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Consider a Linear Programme (LP) \begin{align} \min && \sum_{i \in I} c_i x_i \\ \text{s.t.} && \sum_{i \in I} a_{ij} x_i &\geq b_j & \quad & \forall j \in J \\ && x_i &\geq 0 & \quad & \forall i \in I \end{align}

Assume you are solving this problem via column generation. Let $z$ be the value of the optimal solution of the reduced problem (RLP), i.e., the problem obtained when only considering a subset of the variables, $I' \subsetneq I$. Let $\bar{c}$ be the lowest reduced cost of a variable of $I' \setminus I$ (i.e., which is not yet in RLP). Note that $\bar{c} < 0$ unless we are at the optimum. Finally, assume that a convexity constraint $\sum_{i \in I} x_i \leq U$ holds.

The Lagrangian bound is a dual bound on the value of the optimum $z^*$ of LP and states that it cannot be improved by more than $U$ times $\bar{c}$, i.e., \begin{equation} z + U \cdot \bar{c} \leq z^* \leq z \end{equation}

Now assume that the set of variables can be partitioned as $I = I_1 \cup \ldots \cup I_k$ and that new variables can be priced solving $k$ independent subproblems. Further assume that we have $k$ convexity constraints \begin{equation} \sum_{i \in I_\ell} x_i \leq U_\ell \quad \forall \ell \in \{1, \ldots, k\} \end{equation} Denote with $\bar{c}_\ell$ the lowest reduced cost given by pricing subproblem $\ell$, i.e., the lowest reduced cost of a variable in $I_\ell \setminus I'$. Is it true that the following is a valid bound? \begin{equation} z + \sum_{\ell = 1}^k U_\ell \cdot \bar{c}_\ell \leq z^* \leq z \end{equation}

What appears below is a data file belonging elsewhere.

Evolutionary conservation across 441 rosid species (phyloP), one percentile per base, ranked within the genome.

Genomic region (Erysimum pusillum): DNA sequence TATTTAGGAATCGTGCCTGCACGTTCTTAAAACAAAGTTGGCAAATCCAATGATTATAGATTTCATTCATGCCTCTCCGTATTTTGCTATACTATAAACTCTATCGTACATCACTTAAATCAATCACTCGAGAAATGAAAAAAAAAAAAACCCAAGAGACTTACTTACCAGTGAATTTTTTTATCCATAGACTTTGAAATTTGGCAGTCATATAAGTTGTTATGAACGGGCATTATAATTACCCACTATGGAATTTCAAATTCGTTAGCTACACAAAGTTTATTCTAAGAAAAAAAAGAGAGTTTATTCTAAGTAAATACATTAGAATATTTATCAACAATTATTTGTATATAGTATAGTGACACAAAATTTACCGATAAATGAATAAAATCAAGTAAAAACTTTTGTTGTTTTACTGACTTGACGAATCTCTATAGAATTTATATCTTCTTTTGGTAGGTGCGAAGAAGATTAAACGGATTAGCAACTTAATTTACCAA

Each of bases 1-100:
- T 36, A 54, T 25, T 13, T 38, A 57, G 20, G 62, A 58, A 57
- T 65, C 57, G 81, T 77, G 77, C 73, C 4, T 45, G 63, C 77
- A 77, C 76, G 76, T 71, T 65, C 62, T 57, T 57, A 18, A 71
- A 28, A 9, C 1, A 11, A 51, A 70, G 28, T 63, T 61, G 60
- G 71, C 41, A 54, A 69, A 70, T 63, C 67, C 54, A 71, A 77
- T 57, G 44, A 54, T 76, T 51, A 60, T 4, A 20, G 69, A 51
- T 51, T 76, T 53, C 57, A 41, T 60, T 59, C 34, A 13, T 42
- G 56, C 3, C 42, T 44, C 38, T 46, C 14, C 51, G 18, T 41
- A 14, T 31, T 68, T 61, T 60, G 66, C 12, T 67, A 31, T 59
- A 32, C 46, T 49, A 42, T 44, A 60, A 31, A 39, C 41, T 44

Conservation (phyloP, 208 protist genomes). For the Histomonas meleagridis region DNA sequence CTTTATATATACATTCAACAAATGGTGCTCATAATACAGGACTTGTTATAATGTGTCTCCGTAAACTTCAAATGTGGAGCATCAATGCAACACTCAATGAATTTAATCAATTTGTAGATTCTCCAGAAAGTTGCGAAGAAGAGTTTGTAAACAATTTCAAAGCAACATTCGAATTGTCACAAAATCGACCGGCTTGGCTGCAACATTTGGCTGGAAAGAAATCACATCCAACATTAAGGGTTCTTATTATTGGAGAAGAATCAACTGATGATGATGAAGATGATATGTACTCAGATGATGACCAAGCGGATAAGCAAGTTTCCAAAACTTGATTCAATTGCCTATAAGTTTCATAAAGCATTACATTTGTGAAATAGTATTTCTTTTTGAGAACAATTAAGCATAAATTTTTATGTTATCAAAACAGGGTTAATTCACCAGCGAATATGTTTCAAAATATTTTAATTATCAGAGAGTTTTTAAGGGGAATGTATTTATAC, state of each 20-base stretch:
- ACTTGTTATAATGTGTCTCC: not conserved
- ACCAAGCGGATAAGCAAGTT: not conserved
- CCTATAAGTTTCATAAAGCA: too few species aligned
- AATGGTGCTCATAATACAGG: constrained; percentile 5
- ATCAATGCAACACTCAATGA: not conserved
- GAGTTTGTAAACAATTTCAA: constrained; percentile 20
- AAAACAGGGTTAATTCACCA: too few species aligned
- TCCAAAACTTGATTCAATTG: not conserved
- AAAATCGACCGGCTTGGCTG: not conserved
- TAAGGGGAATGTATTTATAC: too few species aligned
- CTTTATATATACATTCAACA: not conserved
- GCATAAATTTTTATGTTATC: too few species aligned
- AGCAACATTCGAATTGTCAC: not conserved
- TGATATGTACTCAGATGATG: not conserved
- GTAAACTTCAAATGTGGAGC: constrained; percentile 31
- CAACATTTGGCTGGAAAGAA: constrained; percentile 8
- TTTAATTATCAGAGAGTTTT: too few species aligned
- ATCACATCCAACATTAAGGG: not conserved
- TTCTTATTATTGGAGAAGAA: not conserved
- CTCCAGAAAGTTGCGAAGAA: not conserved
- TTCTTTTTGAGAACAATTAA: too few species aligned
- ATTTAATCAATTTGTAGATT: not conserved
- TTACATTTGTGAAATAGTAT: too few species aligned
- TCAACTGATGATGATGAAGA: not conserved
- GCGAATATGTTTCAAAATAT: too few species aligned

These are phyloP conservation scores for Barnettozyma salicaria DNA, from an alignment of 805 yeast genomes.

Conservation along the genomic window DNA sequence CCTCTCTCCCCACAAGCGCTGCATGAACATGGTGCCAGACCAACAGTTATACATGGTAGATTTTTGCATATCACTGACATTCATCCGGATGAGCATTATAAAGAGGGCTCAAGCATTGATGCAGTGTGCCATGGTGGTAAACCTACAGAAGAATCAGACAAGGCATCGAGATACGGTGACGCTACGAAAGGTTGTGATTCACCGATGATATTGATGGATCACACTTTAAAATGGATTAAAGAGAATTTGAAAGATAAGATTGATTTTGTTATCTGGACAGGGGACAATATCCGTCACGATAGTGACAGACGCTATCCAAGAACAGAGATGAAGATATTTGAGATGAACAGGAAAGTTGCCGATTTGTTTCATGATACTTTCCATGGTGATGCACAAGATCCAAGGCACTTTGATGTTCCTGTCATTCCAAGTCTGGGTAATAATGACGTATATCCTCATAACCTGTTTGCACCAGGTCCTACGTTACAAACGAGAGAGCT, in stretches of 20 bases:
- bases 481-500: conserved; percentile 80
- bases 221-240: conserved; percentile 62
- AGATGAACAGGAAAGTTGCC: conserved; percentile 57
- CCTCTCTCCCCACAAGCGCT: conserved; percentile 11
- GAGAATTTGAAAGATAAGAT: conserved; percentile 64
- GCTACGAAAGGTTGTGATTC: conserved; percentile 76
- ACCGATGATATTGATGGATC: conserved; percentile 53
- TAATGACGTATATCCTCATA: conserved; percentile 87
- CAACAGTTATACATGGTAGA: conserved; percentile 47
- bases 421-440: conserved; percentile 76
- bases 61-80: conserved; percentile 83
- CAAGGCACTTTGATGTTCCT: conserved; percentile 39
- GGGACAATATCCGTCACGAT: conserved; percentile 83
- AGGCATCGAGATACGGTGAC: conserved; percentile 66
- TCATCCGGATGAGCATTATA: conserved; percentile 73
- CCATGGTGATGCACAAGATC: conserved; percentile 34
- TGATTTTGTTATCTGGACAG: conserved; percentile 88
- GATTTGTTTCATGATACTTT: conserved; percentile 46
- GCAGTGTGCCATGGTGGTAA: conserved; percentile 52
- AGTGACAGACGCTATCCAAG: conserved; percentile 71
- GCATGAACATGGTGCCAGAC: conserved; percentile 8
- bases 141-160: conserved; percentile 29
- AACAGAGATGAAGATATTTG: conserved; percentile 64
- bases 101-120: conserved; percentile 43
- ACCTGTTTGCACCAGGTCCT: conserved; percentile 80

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  • $\begingroup$ Note that traditionally $i$ corresponds to constraints (rows) and $j$ corresponds to variables (columns), the opposite of what you used. $\endgroup$
    – RobPratt
    Aug 8, 2023 at 11:07

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Yes, that bound is valid, and you can prove it by exhibiting a dual feasible solution with that objective value. I don’t have my copy handy, but Wolsey’s Integer Programming shows this. In fact, the bound is still valid even if $\bar{c}_\ell$ is only a lower bound on the objective value of subproblem $\ell$. That is, you can obtain a valid bound even if you stop solving a subproblem early, as is common when the subproblem is MILP instead of LP.

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  • $\begingroup$ Another common situation when one has a lower bound on the objective value of the subproblem occurs in routing. If you solve the SP via labelling, state space relaxation provides a lower bound. $\endgroup$ Aug 9, 2023 at 1:37

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